Attached, tainted by many in the cave,

                              ti.t.tha.m naro mohanasmi.m pagaa.lho;
                              standing / man / immersed in enticement
                              the man, remaining engrossed in temptation;

                              duure vivekaa hi tathaavidho so
                              in deep / from detachment / indeed / such like / he
                              In deep (allurement), from detachment, indeed, such he (is) like,

                              kaamaa hi loke na hi suppahaayaa
                              sensual desires / alas / in world / not / indeed / having renounced easily
                              alas, renounces easily not indeed, the sensual desires in the world.

                              metta,
                              Yong Peng.


                              --- In Pali@yahoogroups.com, Ong Yong Peng wrote:

                              Tainted by many in the cave, remaining attached,
                              engrossed in temptation, so deeply the man;
                              indeed, from detachment he is,
                              renounces not thus, the sensual desires easily in this world.
                            • Ong Yong Peng
                              Dear friends, the commentary recommends the third line to be read as: duure vivekaa hi tathaavidho so in remote / from detachment / indeed / such like / he In
                              Message 14 of 21 , Feb 9, 2007
                                Dear friends,

                                the commentary recommends the third line to be read as:

                                duure vivekaa hi tathaavidho so
                                in remote / from detachment / indeed / such like / he
                                In (allurement) remote from detachment, indeed, such he (is) like,

                                metta,
                                Yong Peng.


                                --- In Pali@yahoogroups.com, Ong Yong Peng wrote:

                                duure vivekaa hi tathaavidho so
                                in deep / from detachment / indeed / such like / he
                                In deep (allurement), from detachment, indeed, such he (is) like,
                              • Ong Yong Peng
                                Dear Ole, I think the key is probably satta , which have several meanings, another of which is also suitable for this verse: creature, sentient being. For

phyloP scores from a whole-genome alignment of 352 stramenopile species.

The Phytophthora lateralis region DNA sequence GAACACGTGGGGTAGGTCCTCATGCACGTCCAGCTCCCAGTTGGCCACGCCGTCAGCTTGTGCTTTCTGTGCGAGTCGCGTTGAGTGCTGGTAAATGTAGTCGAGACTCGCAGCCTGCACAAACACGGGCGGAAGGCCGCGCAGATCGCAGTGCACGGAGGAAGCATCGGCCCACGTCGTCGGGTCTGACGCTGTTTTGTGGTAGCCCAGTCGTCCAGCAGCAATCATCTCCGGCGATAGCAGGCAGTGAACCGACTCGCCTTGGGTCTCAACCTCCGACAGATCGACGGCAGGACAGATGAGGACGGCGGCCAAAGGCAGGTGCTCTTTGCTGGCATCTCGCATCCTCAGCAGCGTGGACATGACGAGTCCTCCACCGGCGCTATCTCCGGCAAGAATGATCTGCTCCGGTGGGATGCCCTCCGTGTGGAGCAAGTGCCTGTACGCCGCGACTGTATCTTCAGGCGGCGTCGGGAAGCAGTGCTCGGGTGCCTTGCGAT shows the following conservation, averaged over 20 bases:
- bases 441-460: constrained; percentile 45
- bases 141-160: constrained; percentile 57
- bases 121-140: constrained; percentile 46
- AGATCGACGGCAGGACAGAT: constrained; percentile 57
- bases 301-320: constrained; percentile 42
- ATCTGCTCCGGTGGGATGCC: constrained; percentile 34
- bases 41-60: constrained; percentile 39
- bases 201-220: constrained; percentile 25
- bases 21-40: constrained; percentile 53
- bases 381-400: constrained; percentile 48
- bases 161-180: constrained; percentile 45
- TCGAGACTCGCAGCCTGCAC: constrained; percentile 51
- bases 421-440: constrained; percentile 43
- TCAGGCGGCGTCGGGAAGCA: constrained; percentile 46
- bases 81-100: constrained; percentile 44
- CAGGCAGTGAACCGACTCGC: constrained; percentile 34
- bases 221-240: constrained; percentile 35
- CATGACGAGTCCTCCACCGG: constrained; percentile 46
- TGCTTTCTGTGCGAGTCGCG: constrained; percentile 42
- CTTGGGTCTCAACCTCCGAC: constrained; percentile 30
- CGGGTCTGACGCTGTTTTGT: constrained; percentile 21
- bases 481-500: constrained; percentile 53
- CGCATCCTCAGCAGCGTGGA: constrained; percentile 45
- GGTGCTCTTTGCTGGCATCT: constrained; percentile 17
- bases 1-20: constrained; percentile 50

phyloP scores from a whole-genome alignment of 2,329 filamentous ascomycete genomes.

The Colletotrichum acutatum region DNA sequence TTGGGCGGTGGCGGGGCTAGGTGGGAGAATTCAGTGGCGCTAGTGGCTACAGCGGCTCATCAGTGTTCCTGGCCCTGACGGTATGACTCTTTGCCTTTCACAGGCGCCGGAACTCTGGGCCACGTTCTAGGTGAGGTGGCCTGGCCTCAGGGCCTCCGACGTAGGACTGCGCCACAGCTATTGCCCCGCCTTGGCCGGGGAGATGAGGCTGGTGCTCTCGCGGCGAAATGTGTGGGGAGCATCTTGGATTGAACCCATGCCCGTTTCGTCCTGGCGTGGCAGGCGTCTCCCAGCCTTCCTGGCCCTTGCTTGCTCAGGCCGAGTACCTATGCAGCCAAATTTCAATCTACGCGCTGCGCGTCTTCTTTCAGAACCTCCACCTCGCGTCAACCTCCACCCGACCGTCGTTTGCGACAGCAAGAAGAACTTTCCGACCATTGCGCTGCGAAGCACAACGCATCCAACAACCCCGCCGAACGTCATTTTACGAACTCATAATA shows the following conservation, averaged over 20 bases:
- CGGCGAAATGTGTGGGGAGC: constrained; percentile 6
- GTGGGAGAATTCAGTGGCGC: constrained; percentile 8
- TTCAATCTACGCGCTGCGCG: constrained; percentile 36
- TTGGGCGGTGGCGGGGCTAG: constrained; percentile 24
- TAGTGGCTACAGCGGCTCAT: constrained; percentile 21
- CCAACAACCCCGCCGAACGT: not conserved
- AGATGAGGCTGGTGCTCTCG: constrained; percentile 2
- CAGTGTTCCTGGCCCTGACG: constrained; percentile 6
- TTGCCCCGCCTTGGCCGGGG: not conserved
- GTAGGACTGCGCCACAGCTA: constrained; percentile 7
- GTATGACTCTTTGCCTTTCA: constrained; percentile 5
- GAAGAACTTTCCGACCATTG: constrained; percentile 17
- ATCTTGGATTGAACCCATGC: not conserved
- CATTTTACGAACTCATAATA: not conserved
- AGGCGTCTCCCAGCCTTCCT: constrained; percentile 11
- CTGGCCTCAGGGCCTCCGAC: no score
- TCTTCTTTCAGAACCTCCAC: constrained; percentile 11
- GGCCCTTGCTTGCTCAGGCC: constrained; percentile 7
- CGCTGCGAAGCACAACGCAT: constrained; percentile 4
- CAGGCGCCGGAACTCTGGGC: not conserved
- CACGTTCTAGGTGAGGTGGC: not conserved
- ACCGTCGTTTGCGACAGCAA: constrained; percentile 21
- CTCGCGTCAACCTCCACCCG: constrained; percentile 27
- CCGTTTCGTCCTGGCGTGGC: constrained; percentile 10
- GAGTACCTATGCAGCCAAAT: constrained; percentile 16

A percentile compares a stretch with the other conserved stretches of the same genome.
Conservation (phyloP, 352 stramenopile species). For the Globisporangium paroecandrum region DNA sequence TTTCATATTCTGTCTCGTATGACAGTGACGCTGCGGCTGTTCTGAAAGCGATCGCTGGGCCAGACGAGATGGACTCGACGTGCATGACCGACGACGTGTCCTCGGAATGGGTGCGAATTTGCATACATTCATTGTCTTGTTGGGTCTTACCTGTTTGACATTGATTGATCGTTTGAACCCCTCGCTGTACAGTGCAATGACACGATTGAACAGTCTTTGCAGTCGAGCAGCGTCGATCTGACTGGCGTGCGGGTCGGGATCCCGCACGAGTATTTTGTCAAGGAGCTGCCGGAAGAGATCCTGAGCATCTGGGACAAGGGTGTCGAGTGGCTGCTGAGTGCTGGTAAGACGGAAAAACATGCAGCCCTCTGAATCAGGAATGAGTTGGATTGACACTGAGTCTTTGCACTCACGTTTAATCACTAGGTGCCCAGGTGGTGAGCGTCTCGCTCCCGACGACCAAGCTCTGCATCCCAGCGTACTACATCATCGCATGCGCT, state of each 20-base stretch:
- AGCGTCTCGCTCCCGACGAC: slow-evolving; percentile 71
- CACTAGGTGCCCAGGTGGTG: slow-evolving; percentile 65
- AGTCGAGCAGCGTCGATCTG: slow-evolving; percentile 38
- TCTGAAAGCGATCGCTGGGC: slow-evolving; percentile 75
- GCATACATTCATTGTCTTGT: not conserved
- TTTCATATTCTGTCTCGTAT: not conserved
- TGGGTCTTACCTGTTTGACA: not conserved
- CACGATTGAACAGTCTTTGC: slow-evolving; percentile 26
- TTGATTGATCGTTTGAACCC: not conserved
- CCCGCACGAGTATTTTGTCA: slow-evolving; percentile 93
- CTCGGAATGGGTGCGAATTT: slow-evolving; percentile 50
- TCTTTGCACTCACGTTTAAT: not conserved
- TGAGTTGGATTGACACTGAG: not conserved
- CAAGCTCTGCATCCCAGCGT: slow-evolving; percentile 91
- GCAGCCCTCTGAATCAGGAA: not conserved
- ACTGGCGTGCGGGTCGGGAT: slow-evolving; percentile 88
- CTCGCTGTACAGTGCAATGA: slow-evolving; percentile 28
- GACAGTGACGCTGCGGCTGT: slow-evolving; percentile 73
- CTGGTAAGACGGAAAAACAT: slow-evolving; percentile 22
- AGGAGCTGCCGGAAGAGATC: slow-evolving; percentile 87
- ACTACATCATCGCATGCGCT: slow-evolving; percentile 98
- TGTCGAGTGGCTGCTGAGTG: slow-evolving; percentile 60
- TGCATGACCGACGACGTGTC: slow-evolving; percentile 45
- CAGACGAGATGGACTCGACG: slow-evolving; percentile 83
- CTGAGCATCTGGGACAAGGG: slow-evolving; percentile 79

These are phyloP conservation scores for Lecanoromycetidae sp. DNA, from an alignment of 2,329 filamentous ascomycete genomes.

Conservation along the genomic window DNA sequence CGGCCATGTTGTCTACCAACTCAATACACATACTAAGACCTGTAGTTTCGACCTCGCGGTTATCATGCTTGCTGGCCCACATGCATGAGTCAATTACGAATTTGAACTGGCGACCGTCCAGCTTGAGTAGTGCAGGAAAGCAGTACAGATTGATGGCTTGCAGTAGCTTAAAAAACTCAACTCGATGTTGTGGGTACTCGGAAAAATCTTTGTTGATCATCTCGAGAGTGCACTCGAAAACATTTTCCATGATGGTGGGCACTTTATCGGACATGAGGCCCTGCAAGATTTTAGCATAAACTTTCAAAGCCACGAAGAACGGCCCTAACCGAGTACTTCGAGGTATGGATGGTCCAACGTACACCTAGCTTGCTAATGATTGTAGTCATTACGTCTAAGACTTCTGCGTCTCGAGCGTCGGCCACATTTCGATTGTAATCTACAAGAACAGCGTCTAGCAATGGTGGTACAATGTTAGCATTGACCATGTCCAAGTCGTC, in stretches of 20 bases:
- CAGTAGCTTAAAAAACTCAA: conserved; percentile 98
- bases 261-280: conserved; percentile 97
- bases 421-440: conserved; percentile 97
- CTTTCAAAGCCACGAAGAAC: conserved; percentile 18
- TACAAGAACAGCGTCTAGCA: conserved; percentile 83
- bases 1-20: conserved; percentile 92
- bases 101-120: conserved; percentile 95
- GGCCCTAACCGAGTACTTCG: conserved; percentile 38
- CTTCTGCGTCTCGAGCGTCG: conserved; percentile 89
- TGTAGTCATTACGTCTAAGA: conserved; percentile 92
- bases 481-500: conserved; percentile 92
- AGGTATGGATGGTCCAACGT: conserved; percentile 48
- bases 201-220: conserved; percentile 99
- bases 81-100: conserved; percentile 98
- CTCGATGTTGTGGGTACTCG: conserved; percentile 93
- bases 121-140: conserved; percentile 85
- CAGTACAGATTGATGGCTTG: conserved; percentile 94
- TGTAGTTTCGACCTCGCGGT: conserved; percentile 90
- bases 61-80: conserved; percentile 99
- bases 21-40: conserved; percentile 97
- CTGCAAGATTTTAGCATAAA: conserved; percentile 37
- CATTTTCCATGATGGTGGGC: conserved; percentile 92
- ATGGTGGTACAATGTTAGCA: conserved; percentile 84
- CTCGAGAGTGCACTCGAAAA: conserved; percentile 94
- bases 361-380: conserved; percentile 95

Message 15 of 21 , Feb 9, 2007
                                  Dear Ole,

                                  I think the key is probably 'satta', which have several meanings,
                                  another of which is also suitable for this verse: creature, sentient
                                  being.

                                  For example, the first two lines according to the commentary are:

                                  satto guhaaya.m bahunaabhichanno,
                                  ti.t.tha.m naro mohanasmi.m pagaa.lho;

                                  Attached, tainted by many in the cave,
                                  the man, remaining engrossed in temptation;

                                  Here, the commentary suggests that 'cave' is a metaphor for 'body'. It
                                  further comments that just like the cave is a dwelling space for wild
                                  beasts, the body is a dwelling space for lust and so on.

                                  All in all, the commentary explains the first two line as "the man,
                                  remaining immersed in allurement, is attached to and tainted by
                                  defilements in himself (the body)".

                                  However, if we take satta as 'sentient being', we get:

                                  The being, tainted by many in the cave,
                                  the man, remaining engrossed in temptation;

                                  Here, we see a simile of a man remaining engrossed in temptation to be
                                  like a being covered by weeds and vermin in the cave.

                                  It is very unlikely the verse literally refers to a person remaining
                                  stuck in a cave. The reason the commentator picked the first
                                  explanation is probably that it suits meditation as an inward-looking
                                  practice.

                                  metta,
                                  Yong Peng.


                                  --- In Pali@yahoogroups.com, Ole Holten Pind wrote:

                                  The text addresses the fate of someone who remains stuck in the cave